All these strange elements are soothed by the simplicity of Mary and the lovely details of the picture: the flowers, the dove, the angel s hair with the wreath. We also notice how the classicizing background pillars contrast Mary s purity and give her a certain nobility. It is also interesting how the pillars guide the eye upward strengthening the same feeling.
A completely different feeling is achieved by Rosetti, he shows us a simple, confused Mary who has just woken up. He does not try to represent the annunciation, rather, like a poet, he tries to suggest the atmosphere of the event.
In fact, Rosetti was a poet besides being a painter and in a sonnet composed to accompany his first painting The Girlhood of Mary Virgin, he describes in six lines his later work Ecce Ancilla Domini, which was painted a year later. So she held through her girlhood; as it were,An angel-watered lily, that near GodGrows and is quiet. Till one dawn at home She woke in her white bed and had no fear At all – yet wept till sunshine and felt awed: Because the fullness of her time was near.
There are other connections between these two paintings by Rosetti. In the Girlhood of Mary Virgin, Mary is doing a piece of embroidery which is already finished in Ecce Ancilla Domini. Probably just one night interludes between the two episodes since the embroidery is still on the stand in the later work. Here, in these two paintings, just as in Lippi s painting where the development of the action is portrayed in the same picture, we can find two compositions showing two closely related incidents of Mary s life.
Besides Rosetti s way of painting Mary in bed. There are other elements inconsistent with the traditional approach of showing the annunciation. First the shape of the picture itself is narrow, then Gabriel has flames at his feet but he has not got wings and there is some problem with the architecture of the building, we cannot see where the wall ends and the floor starts. With this we can draw a parallel with Lippi s painting where architecture was also illogical.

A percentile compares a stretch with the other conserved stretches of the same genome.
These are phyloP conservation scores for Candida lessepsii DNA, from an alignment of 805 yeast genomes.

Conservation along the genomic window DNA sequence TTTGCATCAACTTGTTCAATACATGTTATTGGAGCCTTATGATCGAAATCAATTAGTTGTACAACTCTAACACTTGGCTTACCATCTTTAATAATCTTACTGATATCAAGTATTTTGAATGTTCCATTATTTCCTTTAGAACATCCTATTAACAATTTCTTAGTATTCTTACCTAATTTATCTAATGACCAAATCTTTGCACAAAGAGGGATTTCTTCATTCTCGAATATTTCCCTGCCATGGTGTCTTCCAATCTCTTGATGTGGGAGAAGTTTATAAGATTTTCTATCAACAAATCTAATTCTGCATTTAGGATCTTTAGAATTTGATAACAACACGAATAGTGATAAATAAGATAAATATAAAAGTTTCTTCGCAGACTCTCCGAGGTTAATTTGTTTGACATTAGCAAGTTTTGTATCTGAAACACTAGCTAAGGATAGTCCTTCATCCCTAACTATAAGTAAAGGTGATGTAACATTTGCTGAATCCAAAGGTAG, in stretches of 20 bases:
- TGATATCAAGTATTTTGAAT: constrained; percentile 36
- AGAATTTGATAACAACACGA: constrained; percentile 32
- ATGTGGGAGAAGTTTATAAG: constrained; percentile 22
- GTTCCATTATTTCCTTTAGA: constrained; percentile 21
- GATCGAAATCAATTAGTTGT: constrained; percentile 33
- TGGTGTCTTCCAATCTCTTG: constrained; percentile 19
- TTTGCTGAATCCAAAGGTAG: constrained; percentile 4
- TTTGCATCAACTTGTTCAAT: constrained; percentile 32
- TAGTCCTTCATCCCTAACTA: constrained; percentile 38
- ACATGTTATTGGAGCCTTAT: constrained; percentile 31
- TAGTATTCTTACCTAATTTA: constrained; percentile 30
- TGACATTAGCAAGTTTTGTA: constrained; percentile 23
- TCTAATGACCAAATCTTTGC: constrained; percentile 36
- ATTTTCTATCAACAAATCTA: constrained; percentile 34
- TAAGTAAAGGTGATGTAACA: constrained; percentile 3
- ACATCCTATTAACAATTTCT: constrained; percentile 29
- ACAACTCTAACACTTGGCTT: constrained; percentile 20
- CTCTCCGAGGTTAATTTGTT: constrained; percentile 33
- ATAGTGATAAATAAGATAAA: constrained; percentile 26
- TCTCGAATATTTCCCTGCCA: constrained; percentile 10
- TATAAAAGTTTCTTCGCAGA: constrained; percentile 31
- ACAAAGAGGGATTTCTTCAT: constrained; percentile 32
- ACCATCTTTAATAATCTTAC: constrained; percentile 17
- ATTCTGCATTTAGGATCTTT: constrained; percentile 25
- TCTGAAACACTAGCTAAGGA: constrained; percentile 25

This brought us to the elements that connect Rosetti s painting to a traditional one like Lippi s. Although the colouring is mostly white the picture is patched with some gold, red and blue, the traditional colours of Mary s virginity. Also, the lily is present in both paintings, again it is related to virginity and the dove too appears, which represents the Holy Spirit.
All these differences and similarities could be related to the problems Rosetti had to face when painting a religious picture. Probably he wanted to be realistic as much as possible and at the same time following his ambition he wanted to express his thoughts as well. This could be achieved by mixing traditional elements with innovations. One such new element was covering the figures with simple white dresses. Probably Rosetti did not dress his figures in contemporary clothes because that would have been strange to the Victorian viewer. Painting the figures in white was a solution to this problem. This way managing to be realistic and contemporary at the same time.